Wolves in Colorado web series offers comprehensive view of predator reintroduction



A free, five-part web series will explore Colorado wolf reintroduction through the lens of science, policy and lived experiences. The series aims to discuss the implications of the gray wolf reintroduction Ballot Proposition 114 that will appear on the Colorado ballot in November. If passed, the initiative would charge the Colorado Parks and Wildlife Commission to reintroduce wolves to the state no later than 2023.

The virtual presentations will be co-hosted by the Institute for Science & Policy and Colorado State University’s Warner College of Natural Resources, in partnership with the Center for Collaborative Conservation, the Center for Human-Carnivore Coexistence, CSU Extension and the Denver Museum of Nature & Science.

In January 2020, a pack of wolves were confirmed in northwest Colorado, signaling the return of Canis lupus to Colorado after a near 80-year absence. As Colorado’s only land-grant institution, CSU is uniquely positioned to provide science-based information regarding wolf restoration to the state, said Kevin Crooks, director of the Center for Human-Carnivore Coexistence at CSU.

“The prospect of the return of Canis lupus after a nearly 80-year absence is a contentious topic that taps into diverse emotions and passions across various groups,” Crooks said. In response, CSU researchers studying wolf restoration began exploring how society can have an effective dialogue on this topic, using science to inform policy and management.

The web series offers a multi-dimensional view of wolf recovery in Colorado, including perspectives from wolf experts, ranchers, and panelists with a variety of views on wolf reintroduction. “Through the series, people can expect to learn about what it might mean to have wolves in Colorado,” said John Sanderson, director of the college’s Center for Collaborative Conservation.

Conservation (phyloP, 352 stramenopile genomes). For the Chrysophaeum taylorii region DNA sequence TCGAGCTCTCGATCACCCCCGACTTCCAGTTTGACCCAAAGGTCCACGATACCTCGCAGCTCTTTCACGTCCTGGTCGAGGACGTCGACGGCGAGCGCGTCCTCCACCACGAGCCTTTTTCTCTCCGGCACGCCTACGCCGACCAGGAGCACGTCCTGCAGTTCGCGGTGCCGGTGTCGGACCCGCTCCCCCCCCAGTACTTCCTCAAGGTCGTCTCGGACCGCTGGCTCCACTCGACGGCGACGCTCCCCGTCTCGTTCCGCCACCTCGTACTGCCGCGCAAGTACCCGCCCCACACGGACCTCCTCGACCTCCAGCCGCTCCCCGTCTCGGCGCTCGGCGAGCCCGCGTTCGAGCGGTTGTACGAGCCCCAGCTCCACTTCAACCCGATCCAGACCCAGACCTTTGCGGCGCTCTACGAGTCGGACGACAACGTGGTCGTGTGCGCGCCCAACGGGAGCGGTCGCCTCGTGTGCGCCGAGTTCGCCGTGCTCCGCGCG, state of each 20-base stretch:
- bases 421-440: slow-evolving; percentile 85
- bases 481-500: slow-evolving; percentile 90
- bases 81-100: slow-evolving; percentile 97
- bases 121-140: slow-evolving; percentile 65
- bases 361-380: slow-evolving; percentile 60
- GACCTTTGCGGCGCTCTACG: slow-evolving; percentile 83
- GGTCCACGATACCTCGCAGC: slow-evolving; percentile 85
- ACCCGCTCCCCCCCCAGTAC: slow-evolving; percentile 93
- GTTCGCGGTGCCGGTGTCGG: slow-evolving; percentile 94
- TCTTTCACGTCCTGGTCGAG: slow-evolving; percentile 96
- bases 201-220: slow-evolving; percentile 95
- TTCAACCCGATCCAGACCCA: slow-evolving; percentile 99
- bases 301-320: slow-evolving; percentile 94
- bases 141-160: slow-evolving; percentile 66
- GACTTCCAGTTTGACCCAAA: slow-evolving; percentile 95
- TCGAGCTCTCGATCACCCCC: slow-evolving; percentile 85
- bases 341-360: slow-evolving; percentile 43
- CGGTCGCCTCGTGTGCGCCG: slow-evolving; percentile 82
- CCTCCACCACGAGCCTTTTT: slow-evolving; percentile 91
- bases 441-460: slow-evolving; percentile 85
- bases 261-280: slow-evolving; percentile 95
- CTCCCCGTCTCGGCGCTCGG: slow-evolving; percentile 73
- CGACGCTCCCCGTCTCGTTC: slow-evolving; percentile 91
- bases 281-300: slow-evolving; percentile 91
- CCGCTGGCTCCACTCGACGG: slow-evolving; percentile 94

“Attendees can gain a better understanding of wolf biology and ecology, as well as hear the views of people who have a close connection with wolves through their work. We hope this informs the Colorado public so we can address this challenge together.”

The free web series will be held virtually Sept. 24, Oct. 1, Oct. 8, Oct. 15, and Oct. 22 at 5 pm MT. Registration is open to the public. All episodes are recorded for later viewing. To view past episodes, visit Center for DMNS Facebook page or Institute for Science & Policy YouTube channel.


Episode 1: The Science of Restoring Wolves to Colorado
Thursday, September 24 at 5 p.m. MT

In the premiere episode, panelists will discuss wolf-related policy and the latest science pertaining to wolf ecology, interactions with big game and livestock, and safety of people.

Panelists: Stewart Breck, Research Wildlife Biologist, USDA Wildlife Services; Kevin Crooks, director of the Center for Human-Carnivore Coexistence and Professor in the Department of Fish, Wildlife, and Conservation Biology at CSU

View recorded video of the past event.

Episode 2: Media Coverage and Public Perceptions on Wolves
Thursday, October 1 at 5 p.m. MT

Panelists: Sam Brasch, reporter for Colorado Public Radio, and Rebecca Niemiec, assistant professor, Department of Human Dimensions of Natural Resources at CSU

View recorded video of the past event.

Episode 3: Community Perspectives and Conflict over Wolves
Thursday, October 8 at 5 p.m. MT

Panelists: Bill Fales, rancher, Crystal River Valley, Colorado; Jonathan Proctor, program director of the Rockies and Plains Program, Defenders of Wildlife


Episode 4: The Values and Costs of Wolves
Thursday, October 15 at 5 p.m. MT

Panelists: Stanley Asah, professor in the School of Environmental and Forest Sciences, University of Washington, Shauna Baron, naturalist guide, Yellowstone National Park, and Dana Hoag, professor, Department of Agricultural & Resource Economics at CSU


Episode 5: The Experience of Living with Wolves
Thursday, October 22 at 5 p.m. MT

Panelists: Denny Iverson, rancher and logger, Iverson Ranch in Montana, Secretary of the Blackfoot Challenge; Kim Skyelander, associate director, Center for Collaborative Conservation at CSU